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A Fairy Troubadour? Medieval Matter And The 'Bon Vieux Temps' In Women's Fairy Tales (1730–1750)

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Chapter Summary

The use and image of medieval matter in French fairy tales evolved significantly during the years 1730-1750. This evolution also reflects the parallel development of a more scholarly and professional interest in the past. This chapter explores readers and writers 'fairy troubadour' aesthetic, which antedates and announces the 'style troubadour' of the 1780s. Although the term 'Middle Ages' is found in seventeenth-century dictionaries, it did not come into widespread use until the following century. The less specific 'bon vieux temps' was often employed throughout the eighteenth century. In 1740, women authors used medieval elements in the fairy universe they knew so well. Jean-François Perrin mentions 'incrustation' when the reader encounters halls of images within medieval romances like Tristan, La Mort le roi Artu, or ekphraseis in 'antique romances'.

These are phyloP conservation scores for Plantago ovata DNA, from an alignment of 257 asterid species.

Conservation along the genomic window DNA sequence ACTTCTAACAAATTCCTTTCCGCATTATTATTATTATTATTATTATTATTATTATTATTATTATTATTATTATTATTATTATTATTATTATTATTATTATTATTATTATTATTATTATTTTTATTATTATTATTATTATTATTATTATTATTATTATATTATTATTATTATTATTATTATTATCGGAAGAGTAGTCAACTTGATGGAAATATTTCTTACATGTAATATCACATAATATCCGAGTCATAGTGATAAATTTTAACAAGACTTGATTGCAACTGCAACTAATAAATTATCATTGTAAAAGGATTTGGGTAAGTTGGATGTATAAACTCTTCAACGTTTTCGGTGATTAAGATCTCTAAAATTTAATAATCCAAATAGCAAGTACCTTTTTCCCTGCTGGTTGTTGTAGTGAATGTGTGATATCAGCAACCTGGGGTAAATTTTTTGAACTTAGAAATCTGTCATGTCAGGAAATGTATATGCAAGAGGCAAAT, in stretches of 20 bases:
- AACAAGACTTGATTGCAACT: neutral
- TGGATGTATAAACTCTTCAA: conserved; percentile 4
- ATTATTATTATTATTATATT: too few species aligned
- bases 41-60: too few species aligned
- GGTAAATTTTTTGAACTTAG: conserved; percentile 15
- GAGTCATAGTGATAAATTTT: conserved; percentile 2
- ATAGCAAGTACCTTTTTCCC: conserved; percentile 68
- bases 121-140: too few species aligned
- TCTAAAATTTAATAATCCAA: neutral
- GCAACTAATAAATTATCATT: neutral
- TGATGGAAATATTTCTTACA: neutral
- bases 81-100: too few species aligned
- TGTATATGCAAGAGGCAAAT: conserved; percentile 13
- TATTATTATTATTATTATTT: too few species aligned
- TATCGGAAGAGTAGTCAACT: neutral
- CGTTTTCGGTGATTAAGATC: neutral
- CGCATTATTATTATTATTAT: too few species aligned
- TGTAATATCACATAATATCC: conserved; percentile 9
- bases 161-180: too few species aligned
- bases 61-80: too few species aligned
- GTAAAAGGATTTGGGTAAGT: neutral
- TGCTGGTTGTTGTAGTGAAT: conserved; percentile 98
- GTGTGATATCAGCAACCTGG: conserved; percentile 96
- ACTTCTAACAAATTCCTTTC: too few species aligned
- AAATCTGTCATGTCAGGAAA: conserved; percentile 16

Keywords: aesthetic incrustation; bon vieux temps; fairy troubadour; French fairy tales; medieval matter



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